On 17 November, the PRA published a new webpage setting out information on how to serve it with copies of written statements relating to a bank's ring-fencing transfer scheme (RFTS). Persons alleging that they would be adversely affected by the carrying out of an RFTS are entitled to be heard by the court if, before the final hearing, they file (or lodge in Scotland) their written statement with the court and serve copies on the PRA and the firm whose business is to be transferred. This is set out in section 110(5) of the FSMA. Written statements can be served on the PRA by email, by post or by hand.
FCA reports on review of compliance function in wholesale banks
On 23 November, the FCA published a report on the compliance function in wholesale banks. The FCA sent a questionnaire to 22 wholesale banks in January to gather information about their compliance function. The questionnaire contained 27 questions about the compliance function covering: (i) role and structure; (ii) strategy and planning; (iii) compliance monitoring; (iv) technology; (v) support and challenge; and (vi) personnel. The report sets out key themes and issues arising from the firms' responses, together with some of the FCA's own observations. The FCA is not asking individual firms to take any specific action as a result of its review, but suggests that firms and heads of compliance may find the report helpful in developing their departments.
Autumn 2017 Budget – key financial services measures
On 22 November, Philip Hammond, Chancellor of the Exchequer, delivered the November Budget. The government re-iterated its commitment to supporting competition in banking. It sets out initiatives designed to enable innovation in banking services, strengthen challenger banks, and improve access to affordable credit for consumers. These include: (i) credit unions; (ii) open banking; and (iii) challenger banks.
FCA guide to completing applications to cancel firm's authorisation under FSMA
On 17 November, the FCA published a guide to completing the application process to cancel a firm's authorisation under Part 4A of FSMA. The guide is designed to assist firms to complete an application to cancel all permissions and cease regulatory activity. The FCA states that the guide is not a checklist of what firms have to do and advises firms to check the sections of the Handbook that are relevant to their business model before completing the cancellation form. When cancelling authorisation, matters firms must consider include: (i) whether the firm's fees are paid up-to-date; (ii) whether there are any unresolved or outstanding complaints against the firm; (iii) the reason(s) for cancellation; and (iv) ensuring that client money is dealt with.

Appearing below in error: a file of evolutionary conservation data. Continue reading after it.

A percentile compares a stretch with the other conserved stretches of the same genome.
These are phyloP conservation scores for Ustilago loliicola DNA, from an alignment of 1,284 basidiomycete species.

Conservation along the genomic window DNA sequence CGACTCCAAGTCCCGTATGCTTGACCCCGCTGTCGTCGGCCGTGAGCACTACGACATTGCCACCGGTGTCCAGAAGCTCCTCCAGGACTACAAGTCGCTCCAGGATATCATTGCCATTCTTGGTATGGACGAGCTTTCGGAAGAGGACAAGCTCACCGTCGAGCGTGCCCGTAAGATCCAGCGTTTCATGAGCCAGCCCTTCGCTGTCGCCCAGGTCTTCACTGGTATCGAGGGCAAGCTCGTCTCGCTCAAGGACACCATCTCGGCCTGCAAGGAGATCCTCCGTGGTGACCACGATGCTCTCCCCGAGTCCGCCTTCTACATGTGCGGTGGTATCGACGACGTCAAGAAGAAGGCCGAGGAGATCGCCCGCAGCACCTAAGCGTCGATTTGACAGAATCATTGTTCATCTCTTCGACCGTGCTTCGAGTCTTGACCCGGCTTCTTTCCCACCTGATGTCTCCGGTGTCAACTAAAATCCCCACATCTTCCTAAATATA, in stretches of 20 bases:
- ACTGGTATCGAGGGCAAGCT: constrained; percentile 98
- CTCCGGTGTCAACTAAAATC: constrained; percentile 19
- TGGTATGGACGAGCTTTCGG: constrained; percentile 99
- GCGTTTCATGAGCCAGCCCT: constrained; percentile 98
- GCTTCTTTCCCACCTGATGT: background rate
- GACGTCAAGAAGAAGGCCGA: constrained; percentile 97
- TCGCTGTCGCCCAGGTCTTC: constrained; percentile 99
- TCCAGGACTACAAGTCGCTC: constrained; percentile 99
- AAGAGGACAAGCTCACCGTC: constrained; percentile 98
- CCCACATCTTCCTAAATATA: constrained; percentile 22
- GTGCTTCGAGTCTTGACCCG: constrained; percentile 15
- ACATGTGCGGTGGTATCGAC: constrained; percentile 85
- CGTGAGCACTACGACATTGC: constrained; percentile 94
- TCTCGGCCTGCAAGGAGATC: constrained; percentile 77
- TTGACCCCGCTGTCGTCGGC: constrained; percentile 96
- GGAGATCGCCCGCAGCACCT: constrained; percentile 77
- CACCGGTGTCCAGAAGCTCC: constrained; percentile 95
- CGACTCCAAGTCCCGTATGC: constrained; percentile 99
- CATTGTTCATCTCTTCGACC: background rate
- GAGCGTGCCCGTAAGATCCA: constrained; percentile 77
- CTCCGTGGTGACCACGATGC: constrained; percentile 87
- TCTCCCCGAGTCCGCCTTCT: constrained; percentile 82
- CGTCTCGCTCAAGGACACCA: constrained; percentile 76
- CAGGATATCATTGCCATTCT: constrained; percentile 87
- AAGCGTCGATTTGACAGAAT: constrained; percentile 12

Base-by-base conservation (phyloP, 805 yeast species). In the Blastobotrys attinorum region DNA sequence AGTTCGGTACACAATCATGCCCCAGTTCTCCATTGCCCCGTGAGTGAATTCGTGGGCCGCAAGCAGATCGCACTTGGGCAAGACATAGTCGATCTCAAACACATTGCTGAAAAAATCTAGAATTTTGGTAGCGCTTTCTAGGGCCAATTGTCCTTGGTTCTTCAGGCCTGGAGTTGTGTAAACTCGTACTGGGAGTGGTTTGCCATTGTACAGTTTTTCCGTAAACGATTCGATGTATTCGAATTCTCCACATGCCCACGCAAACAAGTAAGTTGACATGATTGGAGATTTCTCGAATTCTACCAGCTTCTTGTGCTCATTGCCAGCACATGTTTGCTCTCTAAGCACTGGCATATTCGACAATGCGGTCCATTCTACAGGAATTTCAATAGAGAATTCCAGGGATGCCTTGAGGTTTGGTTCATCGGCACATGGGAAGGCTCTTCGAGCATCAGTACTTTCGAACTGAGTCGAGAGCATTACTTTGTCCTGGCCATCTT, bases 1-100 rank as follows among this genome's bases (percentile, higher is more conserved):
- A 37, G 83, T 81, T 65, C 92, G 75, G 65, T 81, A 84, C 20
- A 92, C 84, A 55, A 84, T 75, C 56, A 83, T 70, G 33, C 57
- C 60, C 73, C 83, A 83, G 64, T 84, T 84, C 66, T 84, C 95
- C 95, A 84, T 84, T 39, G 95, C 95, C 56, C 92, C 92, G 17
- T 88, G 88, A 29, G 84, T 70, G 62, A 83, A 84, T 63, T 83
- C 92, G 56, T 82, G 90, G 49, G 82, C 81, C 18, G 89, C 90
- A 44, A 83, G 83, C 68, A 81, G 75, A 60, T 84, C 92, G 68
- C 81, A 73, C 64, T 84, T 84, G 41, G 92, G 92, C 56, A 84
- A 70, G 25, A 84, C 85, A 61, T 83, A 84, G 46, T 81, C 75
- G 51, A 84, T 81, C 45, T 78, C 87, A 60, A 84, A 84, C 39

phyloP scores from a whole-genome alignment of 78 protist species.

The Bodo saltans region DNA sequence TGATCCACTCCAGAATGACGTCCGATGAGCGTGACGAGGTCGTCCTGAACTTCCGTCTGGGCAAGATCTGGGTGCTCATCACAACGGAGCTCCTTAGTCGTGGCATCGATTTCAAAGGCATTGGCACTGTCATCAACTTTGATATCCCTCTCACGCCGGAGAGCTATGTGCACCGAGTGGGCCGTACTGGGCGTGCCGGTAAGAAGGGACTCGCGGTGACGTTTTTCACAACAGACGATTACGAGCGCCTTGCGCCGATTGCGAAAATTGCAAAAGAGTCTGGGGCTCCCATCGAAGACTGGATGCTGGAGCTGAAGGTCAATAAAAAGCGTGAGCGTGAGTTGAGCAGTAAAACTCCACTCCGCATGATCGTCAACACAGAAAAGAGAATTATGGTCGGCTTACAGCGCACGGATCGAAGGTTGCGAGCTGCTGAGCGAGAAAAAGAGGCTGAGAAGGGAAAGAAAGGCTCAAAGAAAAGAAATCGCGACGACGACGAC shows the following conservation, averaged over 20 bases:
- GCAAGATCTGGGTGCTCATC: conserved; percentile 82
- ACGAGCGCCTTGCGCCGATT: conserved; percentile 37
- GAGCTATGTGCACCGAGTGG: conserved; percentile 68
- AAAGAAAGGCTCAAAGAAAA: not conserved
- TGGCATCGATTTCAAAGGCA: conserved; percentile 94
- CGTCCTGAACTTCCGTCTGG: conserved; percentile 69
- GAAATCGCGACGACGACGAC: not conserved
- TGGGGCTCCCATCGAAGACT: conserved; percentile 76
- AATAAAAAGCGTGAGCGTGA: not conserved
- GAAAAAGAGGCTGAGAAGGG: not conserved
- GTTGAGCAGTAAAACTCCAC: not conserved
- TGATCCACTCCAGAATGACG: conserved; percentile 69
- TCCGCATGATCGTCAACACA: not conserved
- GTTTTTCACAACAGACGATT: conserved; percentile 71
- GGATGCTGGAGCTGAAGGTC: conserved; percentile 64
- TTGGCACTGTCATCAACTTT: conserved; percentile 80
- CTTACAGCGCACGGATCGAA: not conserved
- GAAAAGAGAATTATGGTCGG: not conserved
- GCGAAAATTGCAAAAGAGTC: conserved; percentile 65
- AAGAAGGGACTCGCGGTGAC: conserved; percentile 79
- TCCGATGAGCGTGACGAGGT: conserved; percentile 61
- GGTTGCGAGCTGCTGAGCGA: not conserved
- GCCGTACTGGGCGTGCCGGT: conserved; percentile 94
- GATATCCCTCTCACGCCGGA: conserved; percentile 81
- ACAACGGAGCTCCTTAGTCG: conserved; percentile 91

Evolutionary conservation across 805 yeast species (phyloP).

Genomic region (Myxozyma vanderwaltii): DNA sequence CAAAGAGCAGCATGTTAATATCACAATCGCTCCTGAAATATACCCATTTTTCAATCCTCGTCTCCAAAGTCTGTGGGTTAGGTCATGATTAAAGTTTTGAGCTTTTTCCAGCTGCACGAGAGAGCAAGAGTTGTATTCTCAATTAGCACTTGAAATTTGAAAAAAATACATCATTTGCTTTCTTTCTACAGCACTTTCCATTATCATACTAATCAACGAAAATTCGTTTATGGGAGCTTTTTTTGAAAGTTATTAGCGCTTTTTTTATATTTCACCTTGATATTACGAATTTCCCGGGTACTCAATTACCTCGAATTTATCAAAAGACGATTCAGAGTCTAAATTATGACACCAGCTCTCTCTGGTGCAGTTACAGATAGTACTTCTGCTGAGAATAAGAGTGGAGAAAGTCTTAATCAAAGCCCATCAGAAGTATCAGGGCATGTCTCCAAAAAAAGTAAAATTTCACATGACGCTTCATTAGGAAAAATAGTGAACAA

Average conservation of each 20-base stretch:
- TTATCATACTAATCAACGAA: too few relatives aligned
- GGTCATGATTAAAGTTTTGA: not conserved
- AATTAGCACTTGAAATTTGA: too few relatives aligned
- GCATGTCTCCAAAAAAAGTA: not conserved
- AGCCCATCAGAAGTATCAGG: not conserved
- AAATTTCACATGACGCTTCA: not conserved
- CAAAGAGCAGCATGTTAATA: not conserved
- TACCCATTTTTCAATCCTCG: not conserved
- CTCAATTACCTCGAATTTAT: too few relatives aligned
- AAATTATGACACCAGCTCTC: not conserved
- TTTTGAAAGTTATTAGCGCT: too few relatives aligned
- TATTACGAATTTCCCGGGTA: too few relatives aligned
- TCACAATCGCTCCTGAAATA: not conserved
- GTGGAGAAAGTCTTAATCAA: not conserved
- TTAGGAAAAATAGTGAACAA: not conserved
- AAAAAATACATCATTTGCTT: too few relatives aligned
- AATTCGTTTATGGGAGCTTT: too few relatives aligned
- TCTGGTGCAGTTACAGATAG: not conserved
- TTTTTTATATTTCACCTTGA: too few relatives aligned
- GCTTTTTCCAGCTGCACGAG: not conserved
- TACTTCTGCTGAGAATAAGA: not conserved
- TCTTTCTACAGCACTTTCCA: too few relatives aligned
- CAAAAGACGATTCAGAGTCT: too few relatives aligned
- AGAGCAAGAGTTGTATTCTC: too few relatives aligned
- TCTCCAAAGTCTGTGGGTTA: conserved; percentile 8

FCA speech on cyber resilience and supplier risk
On 17 November, the FCA published a speech (given on 15 November) by Nausicaa Delfas, FCA Chief Operating Officer, on cyber resilience and supplier risk. Among other things, Ms Delfas refers to the issue of firms needing to manage the risks of harm posed from suppliers and partners. She goes on to outline some innovations that the FCA is seeing in the marketplace that can help firms develop their strategies for tackling the problem. These include: (i) firms creating initiatives that prioritise and audit their key suppliers; (ii) intermediaries performing assessments to a commonly accepted standard within the financial sector; and (iii) the growth of tools that automatically evaluate and measure the cyber security indicators of firms on the internet.